Thomas O’Neill/NurPhoto/Getty Images
The growth was hugely beneficial for the tourism industry and small towns that suddenly found themselves catering to tourists’ demands for local guides, accommodation and food, but proved problematic for environments that had lain almost untouched for half a century.
For decades, tourists — even Colombian ones — stayed away from Caño Cristales as it was in a region controlled by FARC guerrillas.
“The area is a hotspot of biodiversity,” says Carlos Lasso, senior researcher at the Humboldt Institute, a Colombian body in charge of the nation’s biodiversity.
“It is where biologic elements of the Andes, Amazon and Orinoco basins converge. There are many endemic species and species of restricted distribution. The region of the Serranía de la Macarena has been a place of war for many years…[but now] deforestation in the region is advancing at an alarming rate.”
Deforestation is one of Colombia’s most pressing problems, with more than 40 soccer fields worth of trees logged every day, and the area of La Macarena is no exception.
Deforestation affects the patterns of rainfall, and the area has seen less rain, meaning the water of Caño Cristales can turn from clear to a murky brown, which could eventually kill off the Macarenia clavigera.
And as the country reopens, the challenge for Caño Cristales will be to not exceed the ecosystem’s capacity for visitors.
“It is a difficult area to protect,” Lasso said, “as it is so far from any city.”
“Although the government is doing well, there is always room for improvement,” he said, adding that more park officials were needed to protect and monitor the region.
The pandemic has provided an opportunity to scale back the number of visitors, and prioritize the area’s health.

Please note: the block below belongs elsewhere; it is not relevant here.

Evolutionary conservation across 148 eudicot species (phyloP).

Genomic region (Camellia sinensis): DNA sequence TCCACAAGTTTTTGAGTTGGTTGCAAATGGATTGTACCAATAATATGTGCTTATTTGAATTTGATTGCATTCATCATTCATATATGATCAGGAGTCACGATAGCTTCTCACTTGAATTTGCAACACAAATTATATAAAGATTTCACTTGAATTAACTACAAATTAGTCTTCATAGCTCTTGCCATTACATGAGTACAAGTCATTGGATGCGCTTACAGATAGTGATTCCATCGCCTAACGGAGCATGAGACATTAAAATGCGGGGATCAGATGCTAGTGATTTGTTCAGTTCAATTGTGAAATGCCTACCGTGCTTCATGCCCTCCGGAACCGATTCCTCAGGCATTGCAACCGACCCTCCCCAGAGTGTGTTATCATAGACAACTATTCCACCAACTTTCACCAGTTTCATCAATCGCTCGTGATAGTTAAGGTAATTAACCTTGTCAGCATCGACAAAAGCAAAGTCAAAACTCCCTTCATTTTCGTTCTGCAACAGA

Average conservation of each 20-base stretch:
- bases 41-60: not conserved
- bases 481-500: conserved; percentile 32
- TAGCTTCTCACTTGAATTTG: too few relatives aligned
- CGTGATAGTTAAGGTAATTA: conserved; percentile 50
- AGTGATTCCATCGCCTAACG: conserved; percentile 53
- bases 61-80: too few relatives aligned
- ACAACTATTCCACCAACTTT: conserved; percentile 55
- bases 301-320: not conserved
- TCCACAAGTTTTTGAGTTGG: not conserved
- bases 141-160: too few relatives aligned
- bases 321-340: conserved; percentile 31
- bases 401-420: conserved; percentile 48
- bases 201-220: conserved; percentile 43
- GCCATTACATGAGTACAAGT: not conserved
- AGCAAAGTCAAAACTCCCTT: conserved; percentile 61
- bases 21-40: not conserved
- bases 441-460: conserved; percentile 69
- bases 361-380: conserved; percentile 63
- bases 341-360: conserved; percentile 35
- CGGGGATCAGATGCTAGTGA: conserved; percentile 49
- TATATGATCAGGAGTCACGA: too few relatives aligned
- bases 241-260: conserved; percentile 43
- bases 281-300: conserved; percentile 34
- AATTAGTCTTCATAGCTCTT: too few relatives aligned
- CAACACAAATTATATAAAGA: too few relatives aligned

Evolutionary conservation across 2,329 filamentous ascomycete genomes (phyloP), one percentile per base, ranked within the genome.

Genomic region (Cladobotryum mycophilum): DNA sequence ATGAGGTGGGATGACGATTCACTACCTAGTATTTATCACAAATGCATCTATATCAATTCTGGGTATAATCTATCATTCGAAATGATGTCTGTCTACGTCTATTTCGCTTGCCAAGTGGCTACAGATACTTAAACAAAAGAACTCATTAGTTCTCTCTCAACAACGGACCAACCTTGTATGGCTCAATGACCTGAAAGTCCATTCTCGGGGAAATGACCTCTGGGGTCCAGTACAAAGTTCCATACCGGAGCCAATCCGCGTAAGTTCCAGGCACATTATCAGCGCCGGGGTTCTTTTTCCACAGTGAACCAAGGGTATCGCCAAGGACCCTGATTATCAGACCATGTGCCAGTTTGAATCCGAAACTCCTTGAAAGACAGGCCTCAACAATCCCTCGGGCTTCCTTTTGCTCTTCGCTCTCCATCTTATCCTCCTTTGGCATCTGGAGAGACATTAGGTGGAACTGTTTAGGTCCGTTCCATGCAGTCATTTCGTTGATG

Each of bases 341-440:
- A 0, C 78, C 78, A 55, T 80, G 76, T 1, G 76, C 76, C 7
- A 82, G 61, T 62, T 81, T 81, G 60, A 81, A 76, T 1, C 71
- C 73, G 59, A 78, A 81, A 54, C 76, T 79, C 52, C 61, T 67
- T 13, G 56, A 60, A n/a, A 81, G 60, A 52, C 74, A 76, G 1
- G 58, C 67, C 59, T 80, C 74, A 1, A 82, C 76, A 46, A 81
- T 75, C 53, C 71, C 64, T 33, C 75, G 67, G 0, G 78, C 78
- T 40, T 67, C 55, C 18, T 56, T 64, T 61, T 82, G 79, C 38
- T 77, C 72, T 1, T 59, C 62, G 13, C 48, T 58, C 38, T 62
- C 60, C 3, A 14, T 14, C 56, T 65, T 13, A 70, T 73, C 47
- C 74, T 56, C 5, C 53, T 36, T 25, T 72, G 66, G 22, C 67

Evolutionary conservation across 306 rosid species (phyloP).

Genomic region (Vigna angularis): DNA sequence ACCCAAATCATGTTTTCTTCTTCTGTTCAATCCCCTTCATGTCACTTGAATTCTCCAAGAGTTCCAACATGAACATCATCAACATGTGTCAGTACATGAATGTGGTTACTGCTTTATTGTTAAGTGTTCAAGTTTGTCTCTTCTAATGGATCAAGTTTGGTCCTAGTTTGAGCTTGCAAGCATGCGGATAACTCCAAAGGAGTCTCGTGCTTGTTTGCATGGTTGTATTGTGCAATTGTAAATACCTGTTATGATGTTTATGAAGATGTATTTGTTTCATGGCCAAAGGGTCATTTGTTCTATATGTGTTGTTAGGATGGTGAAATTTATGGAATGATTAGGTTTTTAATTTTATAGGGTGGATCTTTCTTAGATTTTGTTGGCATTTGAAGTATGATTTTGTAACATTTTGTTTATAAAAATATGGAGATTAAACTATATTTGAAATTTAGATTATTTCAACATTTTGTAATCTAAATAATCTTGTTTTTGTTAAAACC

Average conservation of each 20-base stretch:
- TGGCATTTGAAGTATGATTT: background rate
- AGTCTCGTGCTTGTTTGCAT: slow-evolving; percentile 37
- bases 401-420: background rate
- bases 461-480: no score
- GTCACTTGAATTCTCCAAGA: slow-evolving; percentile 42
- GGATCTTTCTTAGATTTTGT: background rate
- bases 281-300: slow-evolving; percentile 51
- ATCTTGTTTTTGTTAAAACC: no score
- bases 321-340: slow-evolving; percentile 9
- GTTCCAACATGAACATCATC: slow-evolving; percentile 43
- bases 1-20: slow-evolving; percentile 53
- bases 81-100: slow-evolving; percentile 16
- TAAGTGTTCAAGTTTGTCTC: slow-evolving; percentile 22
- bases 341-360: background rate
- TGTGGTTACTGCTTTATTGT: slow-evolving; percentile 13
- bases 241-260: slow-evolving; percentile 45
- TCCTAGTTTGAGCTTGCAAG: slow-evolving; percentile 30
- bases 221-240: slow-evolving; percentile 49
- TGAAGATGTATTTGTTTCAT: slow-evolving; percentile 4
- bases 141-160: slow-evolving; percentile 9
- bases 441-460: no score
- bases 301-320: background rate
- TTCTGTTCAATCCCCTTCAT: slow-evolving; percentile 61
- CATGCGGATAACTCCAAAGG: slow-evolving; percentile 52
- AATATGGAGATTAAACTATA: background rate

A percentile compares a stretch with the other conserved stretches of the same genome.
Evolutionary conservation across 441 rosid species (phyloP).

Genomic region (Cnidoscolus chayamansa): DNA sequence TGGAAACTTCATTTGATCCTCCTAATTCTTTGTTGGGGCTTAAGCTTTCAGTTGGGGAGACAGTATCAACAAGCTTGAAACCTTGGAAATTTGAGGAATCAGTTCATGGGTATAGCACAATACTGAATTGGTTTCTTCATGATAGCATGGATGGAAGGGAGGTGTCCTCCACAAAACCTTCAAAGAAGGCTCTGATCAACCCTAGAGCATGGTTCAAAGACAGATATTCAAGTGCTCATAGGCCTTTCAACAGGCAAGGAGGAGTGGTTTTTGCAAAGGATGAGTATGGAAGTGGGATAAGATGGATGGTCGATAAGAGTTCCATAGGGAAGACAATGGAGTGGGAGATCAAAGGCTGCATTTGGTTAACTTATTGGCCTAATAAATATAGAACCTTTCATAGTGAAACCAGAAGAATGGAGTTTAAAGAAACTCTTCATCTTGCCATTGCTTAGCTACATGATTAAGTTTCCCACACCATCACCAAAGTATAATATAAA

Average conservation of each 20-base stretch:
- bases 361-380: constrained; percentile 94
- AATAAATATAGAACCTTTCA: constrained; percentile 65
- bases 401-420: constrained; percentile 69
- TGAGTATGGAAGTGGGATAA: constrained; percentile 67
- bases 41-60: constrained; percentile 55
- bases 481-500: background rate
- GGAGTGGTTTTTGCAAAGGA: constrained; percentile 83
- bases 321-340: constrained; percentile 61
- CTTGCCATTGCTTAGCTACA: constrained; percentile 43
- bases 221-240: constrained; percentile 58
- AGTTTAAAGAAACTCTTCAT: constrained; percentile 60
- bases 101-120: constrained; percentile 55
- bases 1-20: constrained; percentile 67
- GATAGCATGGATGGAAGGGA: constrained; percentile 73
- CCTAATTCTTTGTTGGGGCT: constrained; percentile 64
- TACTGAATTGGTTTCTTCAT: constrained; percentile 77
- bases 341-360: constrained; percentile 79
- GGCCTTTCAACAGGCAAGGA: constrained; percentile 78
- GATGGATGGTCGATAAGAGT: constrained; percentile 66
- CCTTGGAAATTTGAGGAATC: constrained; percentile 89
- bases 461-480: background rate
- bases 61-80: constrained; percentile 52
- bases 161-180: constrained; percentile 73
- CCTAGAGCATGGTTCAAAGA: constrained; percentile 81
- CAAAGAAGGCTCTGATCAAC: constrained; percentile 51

Lasso is pragmatic; the river brings in much needed money to the region and locals have suffered a huge loss of income.
The recent reopening of Caño Cristales also includes 10 new ecotourism trails, with strict operating times of 7 a.m. to 4 p.m.
There are designated swimming areas in the river. However, visitors are not allowed to swim wearing sun lotion or bug spray, as the plants are sensitive to the products’ chemicals.
The entry of single-use plastics, such as bags, bottles, straws, containers, plates and cutlery is also prohibited.
Not only do tourists travel to see the river, but the abundance of wildlife is a draw for the crowds. Turtles, iguanas and aguilas — Colombia’s national bird — are just some of the local species that can be spotted in the Serranía de la Macarena national park, home to more than 400 bird species.
Despite the challenges, Lasso is hopeful. “More young Colombians are learning about the environment, and how to preserve it.”
If you go
Although the cap is still far lower than it was pre-pandemic, the national park is allowing a handful of visitors in every day, so make sure to book tours in advance.
Most tours range from two to four days and will take you to other areas of the park, which are well worth seeing. The closest town to Caño Cristales is La Macarena. It’s not possible to camp within the park, so visitors have to “commute” from the town, which has basic accommodations.
Make sure you bring plenty of cash — ATMs in the town are limited, and don’t always work. You’ll need your yellow fever vaccination, as occasionally visitors are asked to show their certificate at La Macarena airport, and you’ll also need to take anti-malaria tablets.